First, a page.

Nevertheless, one might argue that practical considerations are combined with the public's acceptance of the fact that an entirely public system has provided the best minimum level of service that it can. If our conclusion is correct, it may have implications for the study of the welfare state and privatization. It indicates that people prefer alternative methods of obtaining public services primarily because they are forced to do so rather than because they have strong preferences for the non-governmental, private provision of such services. Therefore, those who justify privatization using support for the alternative provision of health care services as an indication of the normative preference for the private market may be on shaky ground. Theoretically, this result means that we should be very careful about making inferences about normative attitudes from behavior.

Second, we expand and extend Hirschman's seminal model further so it can help explain complex situations. People have more choices than voice and exit. Their choices depend not only on satisfaction and loyalty but also on how they perceive the responsibility of the service provider to provide high-quality services. When we refer to services that the government traditionally provides, people include their perceptions about the government's responsibility to provide these services. These perceptions are closely related to the way they perceive the role of government in general as well as their normative attitudes toward the welfare state. In other words, our analysis points to perceptions about government responsibility and attitudes toward the welfare state as another dimension that should be considered in analyzing the strategies that dissatisfied citizens adopt.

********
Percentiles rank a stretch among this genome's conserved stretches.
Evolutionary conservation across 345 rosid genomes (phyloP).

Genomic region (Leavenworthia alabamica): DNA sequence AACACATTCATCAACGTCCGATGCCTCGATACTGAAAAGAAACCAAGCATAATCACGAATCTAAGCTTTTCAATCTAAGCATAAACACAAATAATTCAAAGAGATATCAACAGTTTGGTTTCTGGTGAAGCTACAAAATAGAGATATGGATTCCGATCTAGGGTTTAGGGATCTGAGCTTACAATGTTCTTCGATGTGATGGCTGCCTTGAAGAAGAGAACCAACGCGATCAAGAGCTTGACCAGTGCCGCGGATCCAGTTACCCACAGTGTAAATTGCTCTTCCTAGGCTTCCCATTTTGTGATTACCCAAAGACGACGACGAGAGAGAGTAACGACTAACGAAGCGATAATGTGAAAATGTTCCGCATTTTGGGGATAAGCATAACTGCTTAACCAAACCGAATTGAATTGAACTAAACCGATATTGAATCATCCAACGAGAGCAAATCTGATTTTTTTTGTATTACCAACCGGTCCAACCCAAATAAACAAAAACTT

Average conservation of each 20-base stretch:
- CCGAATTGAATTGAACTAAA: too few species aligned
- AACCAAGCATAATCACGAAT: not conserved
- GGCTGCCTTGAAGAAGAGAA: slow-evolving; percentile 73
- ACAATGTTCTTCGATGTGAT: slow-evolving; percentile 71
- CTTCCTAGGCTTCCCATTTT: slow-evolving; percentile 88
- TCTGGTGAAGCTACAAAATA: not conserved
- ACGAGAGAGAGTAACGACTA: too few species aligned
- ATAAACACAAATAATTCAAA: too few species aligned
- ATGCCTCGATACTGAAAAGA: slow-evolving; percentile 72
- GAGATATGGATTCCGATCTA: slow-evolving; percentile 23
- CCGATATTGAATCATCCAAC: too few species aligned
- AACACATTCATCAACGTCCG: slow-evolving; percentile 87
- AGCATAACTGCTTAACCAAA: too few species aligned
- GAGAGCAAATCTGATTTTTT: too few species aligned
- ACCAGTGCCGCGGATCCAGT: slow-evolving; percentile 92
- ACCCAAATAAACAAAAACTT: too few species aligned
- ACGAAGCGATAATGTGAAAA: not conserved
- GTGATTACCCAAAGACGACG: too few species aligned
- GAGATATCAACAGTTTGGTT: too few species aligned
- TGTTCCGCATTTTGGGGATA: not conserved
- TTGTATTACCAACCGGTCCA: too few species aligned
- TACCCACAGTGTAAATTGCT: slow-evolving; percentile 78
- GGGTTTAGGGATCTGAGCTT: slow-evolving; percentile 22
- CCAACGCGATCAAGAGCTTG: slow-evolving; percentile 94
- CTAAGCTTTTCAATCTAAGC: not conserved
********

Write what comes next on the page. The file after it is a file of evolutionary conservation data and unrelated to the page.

Third, and related, we show that people prioritize outcomes over managerial processes in evaluating the effectiveness of the public sector. In doing so, they are also influenced by the civic and political culture, which emerges as a significant factor in these interactions. Future research should investigate the role of this factor further.

Fourth, our analysis has managerial implications for both the public and private sector. A possible generalization of our findings implies that, when making judgments about how to obtain these goods and services, consumers consider not just prices, quality or certain personal inclinations such as loyalty, but also their perceptions about the responsibility of the provider to offer high-quality goods and services. Subsequently, consumers may be dissatisfied not only with their quality or price but also with the failure of the provider to meet its overall responsibility for the quality of its products.